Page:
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Jaime Herrera Beutler, U.S. House Pass SCRUB Act to Remove Outdated, Unnecessary Federal Rules

Federal regulatory burden $15,000 per year per Southwest Washington family; bill puts bipartisan committee in charge of removing out-of-date regulations; implements “cut-go” system requiring a removal of an outdated rule for implementation of a new one

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Washington, DC, January 7, 2016 | comments
Today, Jaime Herrera Beutler voted in favor of the Searching for and Cutting Regulations that are Unnecessary and Burdensome Act, or SCRUB Act, that would scrub unnecessary and outdated federal regulations that put measurable economic burdens on Southwest Washington families and businesses.
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Today, Jaime Herrera Beutler voted in favor of the Searching for and Cutting Regulations that are Unnecessary and Burdensome Act, or SCRUB Act, that would scrub unnecessary and outdated federal regulations that put measurable economic burdens on Southwest Washington families and businesses.

The SCRUB Act would:

*Create a bipartisan commission to identify existing regulations that are outdated and should be repealed and require the recommendation be presented to Congress for an annual vote. It would prioritize the review of regulations that are more than 15 years old and those that impose paperwork burdens on small businesses.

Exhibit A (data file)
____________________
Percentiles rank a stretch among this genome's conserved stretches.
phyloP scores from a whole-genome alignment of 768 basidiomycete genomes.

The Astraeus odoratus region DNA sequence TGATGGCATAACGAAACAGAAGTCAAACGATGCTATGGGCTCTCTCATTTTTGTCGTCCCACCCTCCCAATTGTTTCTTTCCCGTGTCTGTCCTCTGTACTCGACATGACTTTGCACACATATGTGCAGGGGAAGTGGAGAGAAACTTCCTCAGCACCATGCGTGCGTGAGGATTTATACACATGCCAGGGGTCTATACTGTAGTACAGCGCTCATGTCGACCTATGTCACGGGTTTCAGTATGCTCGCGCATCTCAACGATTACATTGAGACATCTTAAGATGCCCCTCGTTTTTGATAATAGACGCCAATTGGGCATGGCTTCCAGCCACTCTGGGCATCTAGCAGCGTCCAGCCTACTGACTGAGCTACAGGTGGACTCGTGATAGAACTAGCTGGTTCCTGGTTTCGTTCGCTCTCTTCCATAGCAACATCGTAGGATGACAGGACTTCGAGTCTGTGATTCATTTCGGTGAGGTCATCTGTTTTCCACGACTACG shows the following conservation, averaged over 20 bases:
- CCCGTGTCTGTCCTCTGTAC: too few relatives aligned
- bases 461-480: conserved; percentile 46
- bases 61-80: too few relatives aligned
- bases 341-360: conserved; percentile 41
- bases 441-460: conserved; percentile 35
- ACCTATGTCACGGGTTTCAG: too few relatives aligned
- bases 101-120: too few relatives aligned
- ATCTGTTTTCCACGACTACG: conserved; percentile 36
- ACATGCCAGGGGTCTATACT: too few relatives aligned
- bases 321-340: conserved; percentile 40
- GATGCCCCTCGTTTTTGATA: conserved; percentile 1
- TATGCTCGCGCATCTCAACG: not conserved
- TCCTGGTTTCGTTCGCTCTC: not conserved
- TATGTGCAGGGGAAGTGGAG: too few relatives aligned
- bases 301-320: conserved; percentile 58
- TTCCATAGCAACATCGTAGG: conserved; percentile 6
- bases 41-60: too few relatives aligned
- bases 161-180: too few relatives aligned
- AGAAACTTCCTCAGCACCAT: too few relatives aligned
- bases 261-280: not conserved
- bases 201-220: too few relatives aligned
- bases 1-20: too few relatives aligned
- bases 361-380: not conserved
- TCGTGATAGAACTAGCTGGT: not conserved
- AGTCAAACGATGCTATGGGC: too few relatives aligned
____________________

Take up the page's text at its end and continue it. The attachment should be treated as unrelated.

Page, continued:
*Establish a Cut-Go mechanism that requires federal agencies to remove an outdated regulation agreed upon by the bipartisan commission in order to implement any new federal rule.

Regulating America, by the numbers

·         Small businesses spend an average of $10,585 per employee each year to comply with federal regulations (Small Business Administration).

·         The Code of Federal Regulations now contains approximately 175,000 pages of regulations within 235 volumes.

·         In 2014, agencies issued 16 new regulations for every new law, totaling 3,554 new regulations. 

“Federal regulations impose an estimated burden of $1.88 trillion on the U.S. economy, which boils down to $15,000 per Southwest Washington family.  It’s just common sense to remove all of the rules that both burden citizens and no longer have any use,” said Jaime. “The 'Cut-Go' part of the bill is important – too often, federal agencies just layer new rules on top of the outdated old ones, creating a confusing mess.  This bill forces bureaucracies to remove obsolete regulations from the books.”

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